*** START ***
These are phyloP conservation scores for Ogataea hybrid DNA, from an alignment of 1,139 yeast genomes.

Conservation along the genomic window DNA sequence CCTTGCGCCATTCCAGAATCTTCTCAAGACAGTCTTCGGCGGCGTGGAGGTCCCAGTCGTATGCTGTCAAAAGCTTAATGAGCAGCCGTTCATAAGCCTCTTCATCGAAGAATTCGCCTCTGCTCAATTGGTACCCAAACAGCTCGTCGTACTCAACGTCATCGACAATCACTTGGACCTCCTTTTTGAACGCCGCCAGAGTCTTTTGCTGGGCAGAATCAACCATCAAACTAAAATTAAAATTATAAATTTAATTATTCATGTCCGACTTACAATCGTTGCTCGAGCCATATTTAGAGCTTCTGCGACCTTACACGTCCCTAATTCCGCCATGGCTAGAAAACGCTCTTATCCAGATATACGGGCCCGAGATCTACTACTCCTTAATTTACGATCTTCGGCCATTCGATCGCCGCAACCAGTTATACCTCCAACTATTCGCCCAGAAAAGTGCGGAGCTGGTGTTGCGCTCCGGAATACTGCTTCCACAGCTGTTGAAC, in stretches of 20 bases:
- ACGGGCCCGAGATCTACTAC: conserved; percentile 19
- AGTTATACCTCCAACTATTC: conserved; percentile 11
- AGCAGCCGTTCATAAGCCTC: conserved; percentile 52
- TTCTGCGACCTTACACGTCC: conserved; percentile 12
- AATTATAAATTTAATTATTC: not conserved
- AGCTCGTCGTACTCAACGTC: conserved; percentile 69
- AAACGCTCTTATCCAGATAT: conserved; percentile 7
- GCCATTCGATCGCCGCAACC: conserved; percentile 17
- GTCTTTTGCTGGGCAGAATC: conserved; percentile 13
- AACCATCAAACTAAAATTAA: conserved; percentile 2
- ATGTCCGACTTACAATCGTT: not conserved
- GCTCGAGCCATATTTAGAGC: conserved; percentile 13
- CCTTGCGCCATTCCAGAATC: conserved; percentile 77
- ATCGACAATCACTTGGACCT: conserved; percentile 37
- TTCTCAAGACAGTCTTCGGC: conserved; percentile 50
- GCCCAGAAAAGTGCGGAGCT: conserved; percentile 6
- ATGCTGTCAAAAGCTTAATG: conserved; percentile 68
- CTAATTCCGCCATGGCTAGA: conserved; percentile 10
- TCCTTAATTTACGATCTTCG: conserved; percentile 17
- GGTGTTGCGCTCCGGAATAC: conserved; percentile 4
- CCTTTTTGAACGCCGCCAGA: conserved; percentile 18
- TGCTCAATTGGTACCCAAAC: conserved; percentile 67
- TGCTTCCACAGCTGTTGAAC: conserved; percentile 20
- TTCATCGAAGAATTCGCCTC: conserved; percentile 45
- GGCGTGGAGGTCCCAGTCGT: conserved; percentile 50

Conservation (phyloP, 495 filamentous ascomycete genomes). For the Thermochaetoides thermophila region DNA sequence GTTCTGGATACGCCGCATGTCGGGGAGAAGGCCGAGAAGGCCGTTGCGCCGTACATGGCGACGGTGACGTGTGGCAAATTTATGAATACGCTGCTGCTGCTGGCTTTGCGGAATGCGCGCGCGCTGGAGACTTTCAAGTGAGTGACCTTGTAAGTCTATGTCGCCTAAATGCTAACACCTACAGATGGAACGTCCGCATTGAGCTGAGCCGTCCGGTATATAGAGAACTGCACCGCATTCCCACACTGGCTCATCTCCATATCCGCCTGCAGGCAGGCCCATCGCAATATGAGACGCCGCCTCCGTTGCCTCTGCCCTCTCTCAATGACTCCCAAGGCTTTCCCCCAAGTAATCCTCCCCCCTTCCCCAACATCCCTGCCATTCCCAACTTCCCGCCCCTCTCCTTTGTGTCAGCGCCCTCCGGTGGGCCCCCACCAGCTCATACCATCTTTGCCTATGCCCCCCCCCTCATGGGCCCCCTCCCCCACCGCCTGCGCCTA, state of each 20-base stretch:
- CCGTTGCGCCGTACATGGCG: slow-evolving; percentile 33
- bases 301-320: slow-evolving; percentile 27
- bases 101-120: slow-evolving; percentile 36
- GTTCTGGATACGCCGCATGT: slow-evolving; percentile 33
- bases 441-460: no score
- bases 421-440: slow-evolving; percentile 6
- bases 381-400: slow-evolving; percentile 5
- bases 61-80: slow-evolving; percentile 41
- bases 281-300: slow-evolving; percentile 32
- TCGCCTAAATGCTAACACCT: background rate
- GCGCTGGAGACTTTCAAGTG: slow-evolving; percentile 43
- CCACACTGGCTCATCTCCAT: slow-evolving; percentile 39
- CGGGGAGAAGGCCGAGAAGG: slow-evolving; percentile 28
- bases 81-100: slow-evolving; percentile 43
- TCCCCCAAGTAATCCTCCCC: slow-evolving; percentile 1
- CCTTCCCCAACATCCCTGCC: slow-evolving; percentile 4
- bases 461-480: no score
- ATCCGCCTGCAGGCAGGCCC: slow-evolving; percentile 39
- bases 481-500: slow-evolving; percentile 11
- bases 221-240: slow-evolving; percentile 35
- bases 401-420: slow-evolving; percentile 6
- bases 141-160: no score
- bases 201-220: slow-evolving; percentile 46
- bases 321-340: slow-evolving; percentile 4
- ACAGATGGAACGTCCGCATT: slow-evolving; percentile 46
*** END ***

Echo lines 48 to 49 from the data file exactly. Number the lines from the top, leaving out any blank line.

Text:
- bases 221-240: slow-evolving; percentile 35
- bases 401-420: slow-evolving; percentile 6